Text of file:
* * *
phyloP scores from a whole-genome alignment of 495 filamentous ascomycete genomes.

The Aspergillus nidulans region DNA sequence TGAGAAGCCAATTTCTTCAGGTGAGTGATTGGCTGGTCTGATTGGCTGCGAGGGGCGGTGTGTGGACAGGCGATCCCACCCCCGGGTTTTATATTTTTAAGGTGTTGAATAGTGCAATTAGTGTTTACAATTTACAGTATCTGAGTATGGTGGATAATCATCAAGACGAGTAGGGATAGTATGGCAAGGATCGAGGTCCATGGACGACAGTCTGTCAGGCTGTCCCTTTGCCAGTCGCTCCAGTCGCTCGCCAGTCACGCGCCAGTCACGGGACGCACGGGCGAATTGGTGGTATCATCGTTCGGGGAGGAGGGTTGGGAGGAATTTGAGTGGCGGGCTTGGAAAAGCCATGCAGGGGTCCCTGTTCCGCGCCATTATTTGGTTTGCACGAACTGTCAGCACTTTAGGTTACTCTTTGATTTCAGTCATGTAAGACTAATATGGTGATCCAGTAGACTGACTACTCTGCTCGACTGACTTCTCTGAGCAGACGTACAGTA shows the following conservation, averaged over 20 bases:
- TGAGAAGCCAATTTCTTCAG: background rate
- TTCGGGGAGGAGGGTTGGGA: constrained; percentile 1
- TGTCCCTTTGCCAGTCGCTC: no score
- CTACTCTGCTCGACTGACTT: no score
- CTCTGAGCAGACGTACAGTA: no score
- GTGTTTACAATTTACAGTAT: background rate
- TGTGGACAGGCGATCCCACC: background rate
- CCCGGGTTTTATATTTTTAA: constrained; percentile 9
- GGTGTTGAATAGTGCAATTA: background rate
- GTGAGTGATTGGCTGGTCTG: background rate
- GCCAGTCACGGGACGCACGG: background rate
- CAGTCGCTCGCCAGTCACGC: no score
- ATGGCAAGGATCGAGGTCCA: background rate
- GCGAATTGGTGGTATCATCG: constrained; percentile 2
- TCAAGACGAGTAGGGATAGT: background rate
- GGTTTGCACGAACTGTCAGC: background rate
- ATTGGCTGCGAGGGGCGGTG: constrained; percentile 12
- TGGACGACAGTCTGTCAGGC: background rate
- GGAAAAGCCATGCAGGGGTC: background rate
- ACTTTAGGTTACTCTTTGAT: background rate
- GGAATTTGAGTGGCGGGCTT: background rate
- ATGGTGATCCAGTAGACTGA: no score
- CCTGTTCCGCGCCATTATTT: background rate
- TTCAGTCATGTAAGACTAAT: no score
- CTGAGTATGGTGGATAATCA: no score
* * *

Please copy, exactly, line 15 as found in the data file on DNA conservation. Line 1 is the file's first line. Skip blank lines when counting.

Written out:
- ATGGCAAGGATCGAGGTCCA: background rate